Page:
SDP Talks with Patrick Harris

Patrick and William discuss the American political scene, the problems of big tech and crony capitalism, the folly of recent foreign military interventions, and the hope that communitarian politics brings for the future.

By: William Clouston

In this episode of SDPTalks, SDP leader William Clouston speaks with Patrick Harris, the chairman of the American Solidarity Party.

Patrick and William discuss the American political scene, the problems of big tech and crony capitalism, the folly of recent foreign military interventions, and the hope that communitarian politics brings for the future.

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  • Excellent discussion. We look forward to joining you in future discussions from The Sensible Centre in Australia. We are on the same page.

    A comment on the term ‘centrism’. The reality is that, historically, there have been two kinds of centrism – the elite, neo-liberal version and the communitarian, distributist version. We have had both in Australia, historically, and they have competed, waxing and waning. Our strand of centrism has several Christian Democratic iterations – the first in 1920 with the formation of the Democratic Party by the Catholic Federation of Australia. This was a false start, but it happened again successfully in 1955 with a Catholic breakaway from the Australian Labour Party called the Democratic Labour Party (which was represented in the Senate from 1955 to 1977).

    In the 1970s and 1980s it was replaced by the elite, neo-liberal version in a party called the Australian Democrats (represented in the Senate from 1977-2004). But this version is now in dramatic decline. It has morphed into the cultural left and Green Party, and has become indistinguishable now from the general Left. We are now claiming the centrist space for the communitarian, distributist version.

    However, a confessionally Catholic political party is a mistake, and in particular a policy stance of abortion prohibition is not wise. The abortion prohibition stance continues to marginalise Catholic social activists and Catholic social thought in Australia in a very pronounced way. We say that abortion should not be prohibited (any more than alcohol) but that, in a messy and imperfect world, it is a necessary evil. This is the one issue on which we part company with the Christian Democratic tradition.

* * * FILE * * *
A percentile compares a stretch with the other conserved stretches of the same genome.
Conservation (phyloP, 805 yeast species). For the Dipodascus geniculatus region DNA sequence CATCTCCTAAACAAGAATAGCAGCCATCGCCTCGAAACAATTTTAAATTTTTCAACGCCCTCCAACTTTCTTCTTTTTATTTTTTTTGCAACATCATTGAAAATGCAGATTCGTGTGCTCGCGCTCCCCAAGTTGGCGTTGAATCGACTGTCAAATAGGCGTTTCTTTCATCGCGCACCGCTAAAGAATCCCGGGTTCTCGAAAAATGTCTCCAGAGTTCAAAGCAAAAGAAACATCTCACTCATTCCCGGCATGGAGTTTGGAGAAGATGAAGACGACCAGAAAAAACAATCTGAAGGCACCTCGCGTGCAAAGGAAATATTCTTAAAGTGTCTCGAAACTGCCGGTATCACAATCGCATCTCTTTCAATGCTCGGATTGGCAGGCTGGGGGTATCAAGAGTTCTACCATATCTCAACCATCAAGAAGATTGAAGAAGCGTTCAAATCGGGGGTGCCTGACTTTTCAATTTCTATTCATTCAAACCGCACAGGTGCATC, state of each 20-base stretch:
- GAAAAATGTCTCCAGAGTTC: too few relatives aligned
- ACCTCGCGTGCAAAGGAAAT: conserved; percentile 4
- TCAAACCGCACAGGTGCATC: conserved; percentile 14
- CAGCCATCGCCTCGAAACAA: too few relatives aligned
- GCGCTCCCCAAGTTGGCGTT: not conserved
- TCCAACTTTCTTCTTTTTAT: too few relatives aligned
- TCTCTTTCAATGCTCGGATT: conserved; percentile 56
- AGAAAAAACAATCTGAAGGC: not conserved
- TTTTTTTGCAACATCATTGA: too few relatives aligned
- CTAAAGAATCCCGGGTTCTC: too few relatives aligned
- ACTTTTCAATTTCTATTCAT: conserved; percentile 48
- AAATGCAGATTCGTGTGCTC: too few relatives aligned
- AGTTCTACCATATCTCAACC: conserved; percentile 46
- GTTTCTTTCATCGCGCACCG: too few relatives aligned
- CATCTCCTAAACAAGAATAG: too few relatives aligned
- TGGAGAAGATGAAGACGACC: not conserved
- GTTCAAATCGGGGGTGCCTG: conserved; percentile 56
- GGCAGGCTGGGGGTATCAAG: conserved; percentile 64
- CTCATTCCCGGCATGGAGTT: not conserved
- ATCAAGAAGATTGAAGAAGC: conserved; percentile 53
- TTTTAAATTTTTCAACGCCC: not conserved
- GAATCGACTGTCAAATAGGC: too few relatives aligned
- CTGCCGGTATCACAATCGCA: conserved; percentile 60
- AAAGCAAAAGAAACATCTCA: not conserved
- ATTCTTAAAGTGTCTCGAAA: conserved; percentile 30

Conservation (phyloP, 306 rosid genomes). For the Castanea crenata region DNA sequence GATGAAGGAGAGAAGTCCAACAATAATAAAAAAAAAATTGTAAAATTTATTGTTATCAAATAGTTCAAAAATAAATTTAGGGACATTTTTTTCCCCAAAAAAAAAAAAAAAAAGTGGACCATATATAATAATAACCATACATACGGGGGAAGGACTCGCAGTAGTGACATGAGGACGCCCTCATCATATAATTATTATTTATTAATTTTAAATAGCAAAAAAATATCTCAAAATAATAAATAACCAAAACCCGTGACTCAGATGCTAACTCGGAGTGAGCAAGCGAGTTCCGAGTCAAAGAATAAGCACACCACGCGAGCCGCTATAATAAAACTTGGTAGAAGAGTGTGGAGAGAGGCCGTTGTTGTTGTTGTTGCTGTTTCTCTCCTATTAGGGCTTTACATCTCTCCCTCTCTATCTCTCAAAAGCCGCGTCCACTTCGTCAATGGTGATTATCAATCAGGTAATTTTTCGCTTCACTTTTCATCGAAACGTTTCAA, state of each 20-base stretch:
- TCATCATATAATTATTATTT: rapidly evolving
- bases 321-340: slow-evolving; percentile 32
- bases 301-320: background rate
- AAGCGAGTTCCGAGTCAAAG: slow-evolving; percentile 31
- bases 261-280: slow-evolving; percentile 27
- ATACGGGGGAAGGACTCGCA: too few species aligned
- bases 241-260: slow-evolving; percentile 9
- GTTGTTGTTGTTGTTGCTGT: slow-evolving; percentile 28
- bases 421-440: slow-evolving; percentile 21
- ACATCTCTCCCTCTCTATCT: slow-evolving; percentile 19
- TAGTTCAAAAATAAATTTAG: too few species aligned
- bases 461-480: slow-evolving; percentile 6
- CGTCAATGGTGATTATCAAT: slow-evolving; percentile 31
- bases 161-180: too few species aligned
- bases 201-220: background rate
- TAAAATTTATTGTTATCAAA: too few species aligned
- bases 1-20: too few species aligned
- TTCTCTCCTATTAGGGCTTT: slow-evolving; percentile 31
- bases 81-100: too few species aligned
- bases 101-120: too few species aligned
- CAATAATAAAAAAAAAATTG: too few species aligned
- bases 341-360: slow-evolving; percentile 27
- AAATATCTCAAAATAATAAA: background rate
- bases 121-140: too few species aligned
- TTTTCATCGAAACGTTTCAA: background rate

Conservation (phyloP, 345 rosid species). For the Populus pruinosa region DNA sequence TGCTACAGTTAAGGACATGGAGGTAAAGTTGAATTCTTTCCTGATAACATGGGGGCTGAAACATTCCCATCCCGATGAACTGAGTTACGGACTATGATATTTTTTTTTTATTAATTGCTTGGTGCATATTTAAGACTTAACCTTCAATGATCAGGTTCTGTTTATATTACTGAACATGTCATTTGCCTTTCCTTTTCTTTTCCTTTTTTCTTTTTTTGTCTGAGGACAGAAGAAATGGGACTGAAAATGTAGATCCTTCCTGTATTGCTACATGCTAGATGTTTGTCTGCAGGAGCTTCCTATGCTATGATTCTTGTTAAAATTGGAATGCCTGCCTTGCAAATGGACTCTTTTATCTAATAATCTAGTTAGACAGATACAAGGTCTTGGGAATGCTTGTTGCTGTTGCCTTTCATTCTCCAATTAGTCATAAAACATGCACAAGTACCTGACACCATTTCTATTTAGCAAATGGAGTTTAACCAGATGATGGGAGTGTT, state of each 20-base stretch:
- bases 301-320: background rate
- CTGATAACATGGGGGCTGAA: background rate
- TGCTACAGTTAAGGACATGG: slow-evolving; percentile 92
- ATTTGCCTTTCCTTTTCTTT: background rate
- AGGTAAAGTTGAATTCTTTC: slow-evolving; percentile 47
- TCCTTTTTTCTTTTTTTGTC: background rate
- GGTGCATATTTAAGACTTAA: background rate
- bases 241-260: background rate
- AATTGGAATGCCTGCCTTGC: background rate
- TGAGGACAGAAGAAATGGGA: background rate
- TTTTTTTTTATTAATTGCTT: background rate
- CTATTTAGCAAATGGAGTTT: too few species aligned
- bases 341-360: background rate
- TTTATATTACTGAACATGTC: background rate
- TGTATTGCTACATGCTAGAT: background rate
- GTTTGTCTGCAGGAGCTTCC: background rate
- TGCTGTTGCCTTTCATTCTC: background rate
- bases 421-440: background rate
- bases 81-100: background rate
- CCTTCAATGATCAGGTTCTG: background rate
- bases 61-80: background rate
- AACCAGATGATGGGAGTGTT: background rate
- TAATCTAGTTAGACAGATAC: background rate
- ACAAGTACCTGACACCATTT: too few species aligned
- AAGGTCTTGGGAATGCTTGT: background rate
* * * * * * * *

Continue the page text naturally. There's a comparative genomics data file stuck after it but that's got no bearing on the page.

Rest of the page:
We retain use of the term ‘centre’ because our electoral system makes it the pragmatic place in which to be positioned. We do not have a first-past-the-post electoral system, we have a ‘preferential system’(sometimes called the ‘Australian’ system in some countries). This is a pretty good system – voters number the candidate options in the order of their preference – if there are six candidates on offer, voters number them from 1 to 6 in order of their preference. If the candidate of your first preference is not elected, your vote is transferred across to your second preference, and so on, until one candidate gets 50% +1 of the vote and is elected. In our Senate, based on proportional representation, this means being in the centre is the place to be, rather than on the fringe Left or fringe Right. What this means is that the natural positioning for reformist and populist sentiment is in the ‘centre’, against both Left and Right, in the mainstream as against the extremes.

    There’s so much more to say and talk about. I hope we can.

Family, Community, Nation.